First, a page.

An annual survey of retail crime has shown on average 115 retail employees were attacked at work every day last year.
The latest British Retail Consortium (BRC) Retail Crime Survey covers the period 1 April 2017 to 31 March 2018. The retailers surveyed collectively control 11,000 stores and £103 billion of turnover – equivalent to just under one third of the retail market. The survey recorded more than 42,000 violent incidents involving retail workers – violence the BRC describe as one of the most pressing issues facing retail organisations.
The survey found that knives “are seen as the most significant type of weapon” used in attacks. It noted a trend towards “more violent and frightening” incidents, with an increasing willingness to use weapons to intimidate even for relatively small amounts.
Key findings are:
- Every day including weekends 115 retail employees are attacked, with many more threatened.
- Use of knives is of “significant concern”.
- The combined cost of spending on crime prevention and losses from crime to the industry was £1.9 billion.
- More than £700 million was lost to customer theft alone.
- Some 80% of responding retailers describe the police response to retail crime as “poor” or “very poor”.
The BRC said the findings “laid bare the human cost” of retail crime and that for its members, violence remains by far the most significant type of crime. The survey found three key triggers for violence and abuse against retail employees:
- Intentional use of violence to assist with theft;
- As a response to age-related sales, including when required by law; and
- By criminals intoxicated by drugs and alcohol.
Racially aggravated attacks also rose.
More severe incidents
BRC chief executive Helen Dickinson said “Violence against employees remains one of the most pressing issues retailers face, yet once again we have seen an increase in the overall number of incidents. The scale of the problem is huge – every day 115 employees are attacked in their place of work. Our members are clear that the incidents are becoming more severe with weapons, particularly knives posing a more significant threat than before”.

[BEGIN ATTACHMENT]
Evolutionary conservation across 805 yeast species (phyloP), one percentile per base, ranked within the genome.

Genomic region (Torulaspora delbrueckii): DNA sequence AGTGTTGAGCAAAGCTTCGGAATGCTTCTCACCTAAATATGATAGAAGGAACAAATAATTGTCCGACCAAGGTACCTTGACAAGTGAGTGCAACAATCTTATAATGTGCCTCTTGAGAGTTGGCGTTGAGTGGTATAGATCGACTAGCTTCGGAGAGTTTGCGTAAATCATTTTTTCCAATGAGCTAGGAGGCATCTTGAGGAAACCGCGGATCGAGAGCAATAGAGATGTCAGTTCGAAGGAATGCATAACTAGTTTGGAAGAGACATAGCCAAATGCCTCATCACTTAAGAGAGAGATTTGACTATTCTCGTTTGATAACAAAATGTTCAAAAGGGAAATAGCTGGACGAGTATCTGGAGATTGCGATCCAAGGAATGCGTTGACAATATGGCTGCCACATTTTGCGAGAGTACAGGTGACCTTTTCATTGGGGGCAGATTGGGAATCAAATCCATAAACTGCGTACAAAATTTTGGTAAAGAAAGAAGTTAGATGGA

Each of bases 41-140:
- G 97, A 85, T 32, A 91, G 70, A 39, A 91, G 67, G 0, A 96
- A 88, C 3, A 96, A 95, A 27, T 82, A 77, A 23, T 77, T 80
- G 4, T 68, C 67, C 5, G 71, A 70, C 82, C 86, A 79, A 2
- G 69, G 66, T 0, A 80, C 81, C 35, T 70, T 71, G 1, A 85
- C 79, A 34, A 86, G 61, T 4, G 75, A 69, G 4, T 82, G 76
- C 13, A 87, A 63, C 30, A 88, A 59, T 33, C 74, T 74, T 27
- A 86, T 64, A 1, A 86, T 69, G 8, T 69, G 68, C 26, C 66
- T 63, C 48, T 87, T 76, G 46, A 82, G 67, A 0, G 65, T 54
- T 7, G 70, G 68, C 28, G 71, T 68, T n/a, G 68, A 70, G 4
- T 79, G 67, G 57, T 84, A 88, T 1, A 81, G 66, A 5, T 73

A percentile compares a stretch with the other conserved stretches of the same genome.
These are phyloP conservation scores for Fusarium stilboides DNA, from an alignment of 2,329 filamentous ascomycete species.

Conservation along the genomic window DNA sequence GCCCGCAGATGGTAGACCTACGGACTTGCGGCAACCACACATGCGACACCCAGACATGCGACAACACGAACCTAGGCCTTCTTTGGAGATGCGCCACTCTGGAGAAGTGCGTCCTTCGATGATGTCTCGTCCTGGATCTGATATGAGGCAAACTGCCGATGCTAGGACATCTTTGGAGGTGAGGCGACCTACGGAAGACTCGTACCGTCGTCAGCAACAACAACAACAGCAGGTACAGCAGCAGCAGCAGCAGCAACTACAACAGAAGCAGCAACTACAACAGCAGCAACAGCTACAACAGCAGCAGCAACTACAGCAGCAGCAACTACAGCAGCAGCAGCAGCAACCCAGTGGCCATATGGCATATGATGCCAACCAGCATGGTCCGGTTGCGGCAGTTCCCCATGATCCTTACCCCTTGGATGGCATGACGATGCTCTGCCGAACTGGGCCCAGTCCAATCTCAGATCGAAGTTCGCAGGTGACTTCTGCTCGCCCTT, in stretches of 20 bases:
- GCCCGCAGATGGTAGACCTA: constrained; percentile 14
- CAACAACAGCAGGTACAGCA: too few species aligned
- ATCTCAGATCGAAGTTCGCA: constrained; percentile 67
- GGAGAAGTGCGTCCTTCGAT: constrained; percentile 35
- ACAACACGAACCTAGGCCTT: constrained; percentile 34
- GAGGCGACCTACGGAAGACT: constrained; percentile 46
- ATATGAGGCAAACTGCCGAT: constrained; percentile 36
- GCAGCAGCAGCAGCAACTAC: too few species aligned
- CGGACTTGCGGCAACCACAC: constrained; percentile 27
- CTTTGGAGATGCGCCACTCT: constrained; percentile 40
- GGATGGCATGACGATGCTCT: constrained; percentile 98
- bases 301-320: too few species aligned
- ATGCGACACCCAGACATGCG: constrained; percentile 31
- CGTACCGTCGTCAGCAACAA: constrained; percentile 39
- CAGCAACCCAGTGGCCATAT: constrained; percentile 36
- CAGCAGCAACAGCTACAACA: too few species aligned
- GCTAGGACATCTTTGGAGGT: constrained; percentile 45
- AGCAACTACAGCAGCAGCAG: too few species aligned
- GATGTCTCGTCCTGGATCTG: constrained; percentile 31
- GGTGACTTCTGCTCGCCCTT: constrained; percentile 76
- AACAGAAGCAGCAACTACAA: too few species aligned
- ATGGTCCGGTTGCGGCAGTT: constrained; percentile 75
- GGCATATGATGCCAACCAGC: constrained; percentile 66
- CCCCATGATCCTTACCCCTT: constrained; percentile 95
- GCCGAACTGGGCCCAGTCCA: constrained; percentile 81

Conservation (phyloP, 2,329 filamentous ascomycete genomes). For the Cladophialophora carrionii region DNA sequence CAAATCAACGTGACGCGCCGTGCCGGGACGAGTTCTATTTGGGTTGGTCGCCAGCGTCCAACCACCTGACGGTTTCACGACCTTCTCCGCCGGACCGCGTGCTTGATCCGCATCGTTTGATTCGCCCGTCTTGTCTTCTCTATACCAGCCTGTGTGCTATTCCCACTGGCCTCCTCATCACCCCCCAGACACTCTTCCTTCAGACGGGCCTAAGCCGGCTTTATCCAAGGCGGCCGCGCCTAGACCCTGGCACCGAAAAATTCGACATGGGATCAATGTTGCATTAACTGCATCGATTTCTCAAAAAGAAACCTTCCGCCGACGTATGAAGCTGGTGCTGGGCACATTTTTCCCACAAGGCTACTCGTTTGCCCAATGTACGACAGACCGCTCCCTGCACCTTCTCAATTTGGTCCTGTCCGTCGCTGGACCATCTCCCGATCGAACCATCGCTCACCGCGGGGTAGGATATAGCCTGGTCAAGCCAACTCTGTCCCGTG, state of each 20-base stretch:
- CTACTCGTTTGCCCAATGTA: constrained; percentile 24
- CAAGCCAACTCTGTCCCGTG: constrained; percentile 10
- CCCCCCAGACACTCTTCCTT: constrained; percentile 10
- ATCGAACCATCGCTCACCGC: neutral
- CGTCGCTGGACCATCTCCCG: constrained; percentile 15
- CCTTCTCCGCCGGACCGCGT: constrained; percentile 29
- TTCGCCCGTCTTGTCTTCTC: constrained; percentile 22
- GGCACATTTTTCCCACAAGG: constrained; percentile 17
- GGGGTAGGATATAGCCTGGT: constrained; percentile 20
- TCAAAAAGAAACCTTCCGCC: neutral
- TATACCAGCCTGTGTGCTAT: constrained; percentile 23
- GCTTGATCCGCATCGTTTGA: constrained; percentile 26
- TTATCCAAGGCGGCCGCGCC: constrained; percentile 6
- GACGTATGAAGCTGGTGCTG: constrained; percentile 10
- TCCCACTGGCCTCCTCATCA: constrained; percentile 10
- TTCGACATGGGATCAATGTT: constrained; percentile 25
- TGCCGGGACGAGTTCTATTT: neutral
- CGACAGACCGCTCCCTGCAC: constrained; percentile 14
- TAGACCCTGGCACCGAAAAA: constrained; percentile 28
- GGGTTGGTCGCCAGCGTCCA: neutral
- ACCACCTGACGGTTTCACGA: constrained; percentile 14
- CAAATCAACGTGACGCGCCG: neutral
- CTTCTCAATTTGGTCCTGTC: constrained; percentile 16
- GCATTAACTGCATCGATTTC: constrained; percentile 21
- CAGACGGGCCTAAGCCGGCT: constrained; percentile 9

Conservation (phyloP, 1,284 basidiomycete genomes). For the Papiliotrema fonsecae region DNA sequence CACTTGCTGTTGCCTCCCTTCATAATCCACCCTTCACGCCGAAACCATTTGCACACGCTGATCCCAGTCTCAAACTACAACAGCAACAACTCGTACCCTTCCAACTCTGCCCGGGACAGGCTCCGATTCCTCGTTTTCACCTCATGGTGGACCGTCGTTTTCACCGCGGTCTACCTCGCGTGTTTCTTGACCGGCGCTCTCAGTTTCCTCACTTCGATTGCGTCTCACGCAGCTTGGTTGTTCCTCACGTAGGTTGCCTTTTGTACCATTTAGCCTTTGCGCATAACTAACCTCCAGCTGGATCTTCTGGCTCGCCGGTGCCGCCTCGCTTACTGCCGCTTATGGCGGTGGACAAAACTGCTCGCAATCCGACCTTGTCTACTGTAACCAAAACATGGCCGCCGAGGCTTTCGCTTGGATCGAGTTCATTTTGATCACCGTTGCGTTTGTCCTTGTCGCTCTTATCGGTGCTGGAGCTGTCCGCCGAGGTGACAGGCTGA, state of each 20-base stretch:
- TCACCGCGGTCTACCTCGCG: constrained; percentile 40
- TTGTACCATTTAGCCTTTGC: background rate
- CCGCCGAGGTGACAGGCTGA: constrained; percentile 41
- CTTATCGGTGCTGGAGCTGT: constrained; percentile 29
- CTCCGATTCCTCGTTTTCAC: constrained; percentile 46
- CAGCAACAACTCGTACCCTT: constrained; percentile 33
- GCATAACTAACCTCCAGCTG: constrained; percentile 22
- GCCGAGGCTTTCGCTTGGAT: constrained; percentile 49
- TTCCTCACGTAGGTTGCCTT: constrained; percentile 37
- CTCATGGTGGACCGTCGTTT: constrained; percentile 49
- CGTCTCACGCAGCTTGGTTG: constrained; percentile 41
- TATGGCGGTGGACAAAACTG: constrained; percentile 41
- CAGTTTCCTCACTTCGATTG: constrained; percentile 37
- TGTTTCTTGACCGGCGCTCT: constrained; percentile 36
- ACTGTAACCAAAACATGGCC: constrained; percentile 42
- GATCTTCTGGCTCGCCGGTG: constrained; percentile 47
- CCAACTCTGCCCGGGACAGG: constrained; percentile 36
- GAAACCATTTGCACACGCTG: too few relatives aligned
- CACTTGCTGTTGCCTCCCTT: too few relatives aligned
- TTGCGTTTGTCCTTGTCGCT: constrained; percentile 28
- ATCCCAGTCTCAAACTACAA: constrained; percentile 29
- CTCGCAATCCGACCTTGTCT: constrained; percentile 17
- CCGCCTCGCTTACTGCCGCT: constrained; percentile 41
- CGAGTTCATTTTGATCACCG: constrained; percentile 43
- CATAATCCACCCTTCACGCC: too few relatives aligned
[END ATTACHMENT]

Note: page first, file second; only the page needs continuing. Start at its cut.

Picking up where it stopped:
Ms Dickinson comments “Such crimes harm not just hard-working employees but also their families and communities. No-one should go to work fearing threats and abuse”.
She concludes “We hope this report will act as a catalyst for Police and Crime Commissioners around the country to take action. Furthermore, Parliament must play its part in stemming this tide of crime by creating a specific criminal offence to protect retail employees from assault at work as has been done for emergency workers”.
Similarly, a survey by the Union of Shop, Distributive and Allied Workers (Usdaw) reports a 40 per cent increase in incidents of violence against shop workers since 2016, with threats and abuse also significantly up. The survey troublingly revealed one in six retail staff who have been assaulted do not report it – mainly as they do not think it will make a difference.
Usdaw general secretary Paddy Lillis said “Life on the frontline of retail can be pretty tough for many shopworkers and there is still a lot to do to help protect them. We launched our Freedom From Fear Campaign in the face of growing concerns amongst retail staff about violence, threats and abuse”.
Mr Lillis added “It is time for the government to act by providing stiffer penalties for those who assault workers – a simple standalone offence that is widely recognised and understood by the public, police, Crown Prosecution Service, the judiciary and most importantly criminals”.